Today US-American people will celebrate Thanksgiving, which is arguably the most ubiquitous holiday in the US. To better understand this US-American institution, you will find some fast Thanksgiving facts below:
Thanksgiving Day is a national holiday in the United States. Its roots are in the celebration of the annual harvest, but today it is a time to be thankful for family and friends and marks the beginning of the holiday season.
Thanksgiving Day is celebrated on the fourth Thursday of November, this year being November 23rd. President Abraham Lincoln was the first US president to officially declare the fourth Thursday as Thanksgiving. It was moved to the third Thursday by President Franklin D. Roosevelt in 1939 to give people more time for Christmas shopping, then moved back to the fourth Thursday by Congress in 1941.
Thanksgiving is also celebrated in Canada, Grenada, the Philippines, Saint Lucia, Liberia and the Netherlands. Canadians celebrate Thanksgiving on the second Monday of October.
You probably also have heard about the day after Thanksgiving, Black Friday, which kickstarts the Christmas shopping season with promotional sales. The day was called "Black Friday" in a 1951 journal referring to workers calling in sick to have a four-day Thanksgiving weekend. It is also known as Black Friday because it is the day that retail businesses go from being “in the red” to turning a profit “in the black”.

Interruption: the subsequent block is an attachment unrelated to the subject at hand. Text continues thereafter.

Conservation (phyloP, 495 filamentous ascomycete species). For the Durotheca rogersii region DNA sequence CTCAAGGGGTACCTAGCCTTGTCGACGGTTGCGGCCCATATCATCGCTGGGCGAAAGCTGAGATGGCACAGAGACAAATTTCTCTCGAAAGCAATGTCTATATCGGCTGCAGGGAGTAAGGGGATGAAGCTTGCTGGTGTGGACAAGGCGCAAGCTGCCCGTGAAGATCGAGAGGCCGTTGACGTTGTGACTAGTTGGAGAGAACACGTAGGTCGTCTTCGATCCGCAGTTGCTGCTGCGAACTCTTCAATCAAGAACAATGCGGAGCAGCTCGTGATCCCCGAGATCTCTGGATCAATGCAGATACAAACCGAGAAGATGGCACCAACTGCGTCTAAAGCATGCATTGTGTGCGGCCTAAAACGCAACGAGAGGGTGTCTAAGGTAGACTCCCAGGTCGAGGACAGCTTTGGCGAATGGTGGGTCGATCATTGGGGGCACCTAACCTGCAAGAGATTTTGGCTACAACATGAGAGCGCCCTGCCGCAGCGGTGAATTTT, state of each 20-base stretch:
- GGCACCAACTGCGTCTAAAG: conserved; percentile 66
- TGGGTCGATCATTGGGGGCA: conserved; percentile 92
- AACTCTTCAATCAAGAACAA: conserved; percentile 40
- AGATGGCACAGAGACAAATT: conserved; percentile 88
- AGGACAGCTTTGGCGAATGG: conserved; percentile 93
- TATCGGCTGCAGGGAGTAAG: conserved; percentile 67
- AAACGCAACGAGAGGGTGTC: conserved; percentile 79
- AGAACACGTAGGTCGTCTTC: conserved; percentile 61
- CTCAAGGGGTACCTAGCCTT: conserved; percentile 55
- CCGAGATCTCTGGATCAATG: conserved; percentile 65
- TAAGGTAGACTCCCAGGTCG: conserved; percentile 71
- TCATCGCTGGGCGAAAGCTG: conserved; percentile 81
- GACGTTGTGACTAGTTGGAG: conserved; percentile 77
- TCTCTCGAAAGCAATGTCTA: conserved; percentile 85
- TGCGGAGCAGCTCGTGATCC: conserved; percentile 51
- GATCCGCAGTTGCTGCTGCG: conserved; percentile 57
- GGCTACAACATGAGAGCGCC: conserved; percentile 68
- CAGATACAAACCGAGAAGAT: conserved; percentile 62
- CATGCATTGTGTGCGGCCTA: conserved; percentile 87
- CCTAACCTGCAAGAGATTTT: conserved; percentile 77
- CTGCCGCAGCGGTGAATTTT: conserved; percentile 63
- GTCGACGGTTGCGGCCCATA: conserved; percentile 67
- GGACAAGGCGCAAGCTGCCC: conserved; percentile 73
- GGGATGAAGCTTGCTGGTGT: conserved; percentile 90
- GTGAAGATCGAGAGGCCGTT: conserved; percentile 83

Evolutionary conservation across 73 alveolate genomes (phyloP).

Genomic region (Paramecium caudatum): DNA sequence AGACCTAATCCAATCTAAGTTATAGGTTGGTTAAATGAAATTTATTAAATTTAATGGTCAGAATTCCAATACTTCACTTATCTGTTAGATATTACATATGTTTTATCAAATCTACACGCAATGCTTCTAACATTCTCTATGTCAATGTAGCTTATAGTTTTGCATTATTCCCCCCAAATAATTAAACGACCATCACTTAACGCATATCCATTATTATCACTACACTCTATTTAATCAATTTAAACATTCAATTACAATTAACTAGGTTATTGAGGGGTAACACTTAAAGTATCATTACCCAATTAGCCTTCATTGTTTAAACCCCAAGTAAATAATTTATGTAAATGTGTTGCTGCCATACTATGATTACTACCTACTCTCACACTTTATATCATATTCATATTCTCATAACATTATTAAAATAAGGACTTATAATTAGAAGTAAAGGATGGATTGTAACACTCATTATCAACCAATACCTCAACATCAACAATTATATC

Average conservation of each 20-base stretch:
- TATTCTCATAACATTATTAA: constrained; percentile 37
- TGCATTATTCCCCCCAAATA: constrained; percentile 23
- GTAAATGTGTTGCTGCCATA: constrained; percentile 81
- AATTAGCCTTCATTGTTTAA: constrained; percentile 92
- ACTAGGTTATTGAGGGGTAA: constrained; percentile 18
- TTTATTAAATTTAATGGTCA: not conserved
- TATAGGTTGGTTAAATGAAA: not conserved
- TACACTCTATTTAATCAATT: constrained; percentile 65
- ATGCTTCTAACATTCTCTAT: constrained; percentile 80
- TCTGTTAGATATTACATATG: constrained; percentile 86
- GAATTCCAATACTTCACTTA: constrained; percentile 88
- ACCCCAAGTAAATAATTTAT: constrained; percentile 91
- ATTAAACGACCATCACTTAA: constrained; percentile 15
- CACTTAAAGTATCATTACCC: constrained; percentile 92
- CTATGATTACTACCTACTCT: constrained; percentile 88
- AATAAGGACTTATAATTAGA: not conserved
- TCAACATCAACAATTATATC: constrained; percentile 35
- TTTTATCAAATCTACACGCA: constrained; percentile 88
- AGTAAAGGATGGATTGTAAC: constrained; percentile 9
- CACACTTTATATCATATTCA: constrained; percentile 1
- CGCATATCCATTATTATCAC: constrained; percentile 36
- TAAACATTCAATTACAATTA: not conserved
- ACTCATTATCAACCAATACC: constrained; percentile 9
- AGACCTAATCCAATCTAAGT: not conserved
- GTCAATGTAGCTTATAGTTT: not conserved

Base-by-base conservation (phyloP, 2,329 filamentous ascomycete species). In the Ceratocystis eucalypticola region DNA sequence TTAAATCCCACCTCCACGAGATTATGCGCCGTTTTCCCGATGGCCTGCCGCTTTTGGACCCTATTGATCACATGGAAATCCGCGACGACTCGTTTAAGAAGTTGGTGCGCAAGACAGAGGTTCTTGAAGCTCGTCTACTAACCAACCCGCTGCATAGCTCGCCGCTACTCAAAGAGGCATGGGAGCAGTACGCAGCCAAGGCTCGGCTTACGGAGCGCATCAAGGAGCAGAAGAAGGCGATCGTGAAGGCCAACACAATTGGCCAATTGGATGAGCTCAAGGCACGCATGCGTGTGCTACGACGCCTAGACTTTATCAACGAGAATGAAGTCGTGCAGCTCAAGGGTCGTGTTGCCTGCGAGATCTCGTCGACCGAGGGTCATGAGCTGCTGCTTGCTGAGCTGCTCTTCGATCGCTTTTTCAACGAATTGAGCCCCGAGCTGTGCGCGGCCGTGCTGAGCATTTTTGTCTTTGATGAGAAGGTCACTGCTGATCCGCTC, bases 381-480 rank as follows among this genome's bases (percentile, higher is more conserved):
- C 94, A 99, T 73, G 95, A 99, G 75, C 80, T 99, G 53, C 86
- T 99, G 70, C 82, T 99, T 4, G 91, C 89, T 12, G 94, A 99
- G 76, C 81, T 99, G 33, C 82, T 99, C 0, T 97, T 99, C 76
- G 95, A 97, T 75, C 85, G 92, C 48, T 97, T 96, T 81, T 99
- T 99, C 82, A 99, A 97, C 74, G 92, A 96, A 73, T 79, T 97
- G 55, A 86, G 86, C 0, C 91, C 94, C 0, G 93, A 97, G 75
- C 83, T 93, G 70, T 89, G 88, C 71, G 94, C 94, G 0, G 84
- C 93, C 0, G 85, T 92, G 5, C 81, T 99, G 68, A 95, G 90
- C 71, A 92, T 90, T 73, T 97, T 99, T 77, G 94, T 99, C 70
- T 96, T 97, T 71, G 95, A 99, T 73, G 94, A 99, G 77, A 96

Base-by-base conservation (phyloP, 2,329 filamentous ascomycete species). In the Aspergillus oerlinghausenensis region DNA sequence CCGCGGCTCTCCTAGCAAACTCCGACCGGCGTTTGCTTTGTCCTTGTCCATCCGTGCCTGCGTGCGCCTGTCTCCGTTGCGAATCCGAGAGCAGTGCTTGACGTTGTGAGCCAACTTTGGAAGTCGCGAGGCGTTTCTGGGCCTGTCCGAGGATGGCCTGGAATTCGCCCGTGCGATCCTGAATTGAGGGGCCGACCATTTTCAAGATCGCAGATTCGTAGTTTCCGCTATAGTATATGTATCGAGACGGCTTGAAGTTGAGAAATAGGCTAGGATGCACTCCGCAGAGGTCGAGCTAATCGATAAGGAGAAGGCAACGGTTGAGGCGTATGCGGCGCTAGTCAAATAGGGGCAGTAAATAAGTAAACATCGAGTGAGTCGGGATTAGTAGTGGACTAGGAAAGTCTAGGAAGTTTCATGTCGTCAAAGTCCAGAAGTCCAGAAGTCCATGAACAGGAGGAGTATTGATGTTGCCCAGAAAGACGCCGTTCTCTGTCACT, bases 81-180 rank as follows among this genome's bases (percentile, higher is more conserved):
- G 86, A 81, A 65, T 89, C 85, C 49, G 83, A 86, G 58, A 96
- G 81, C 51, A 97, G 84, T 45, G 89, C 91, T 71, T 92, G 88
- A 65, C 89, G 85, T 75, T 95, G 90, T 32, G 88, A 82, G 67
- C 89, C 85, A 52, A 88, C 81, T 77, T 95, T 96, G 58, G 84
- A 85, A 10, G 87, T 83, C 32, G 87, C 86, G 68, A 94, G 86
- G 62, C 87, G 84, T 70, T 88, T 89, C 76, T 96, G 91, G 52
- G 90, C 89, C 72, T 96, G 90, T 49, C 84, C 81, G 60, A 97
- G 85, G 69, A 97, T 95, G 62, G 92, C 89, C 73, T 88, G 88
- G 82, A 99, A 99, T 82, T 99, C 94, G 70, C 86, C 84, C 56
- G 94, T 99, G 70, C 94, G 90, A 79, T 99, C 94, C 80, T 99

Why is it called Thanksgiving?
Thanksgiving began as a day where people took the opportunity to give thanks for the blessing of the harvest for the past year. In the US, the celebration is often recognized as an event that took place when English colonists held a feast to thank Native Americans for helping them start new lives in the new land. "The First Thanksgiving" was a three-day celebration after their first harvest in October 1621.
Letters to the President(s)
Sarah Joseph Hale, editor of Godey's Lady Book - a colonial women's magazine - is credited with making Thanksgiving a US national holiday. In support of the proposed national holiday, Hale wrote letters to five presidents of the US. The letter she wrote to Lincoln convinced him to support legislation establishing a national holiday of Thanksgiving in 1863. She wrote, "You may have observed that, for some years past, there has been an increasing interest felt in our land to have the Thanksgiving held on the same day, in all the States; it now needs national recognition and authoritative fixation, only, to become permanently, an American custom and institution."
What’s with the turkey?
Eating turkey for Thanksgiving precedes Lincoln's nationalization of the holiday in 1863. In the 19th century, founding father Alexander Hamilton proclaimed that no "Citizen of the United States should refrain from turkey on Thanksgiving Day." Some give credit to Sara Joseph Hale, whose accounts emphasized a roast turkey and others believe the birds were chosen because they are large enough to feed lots of people, and they don't serve a purpose like laying eggs or making milk.
More than 50 million turkeys are served in the US every year for Thanksgiving.
The Presidential Pardon
Dating back to 1947, US presidents were gifted with turkeys at Thanksgiving. These turkeys were usually eaten, but Ronald Reagan was the first president to "pardon" a turkey in 1987 when he released his gifted turkey so it could avoid a gruesome fate. His successor, George HW Bush, made the pardoning ceremony into a White House tradition from 1989 onwards.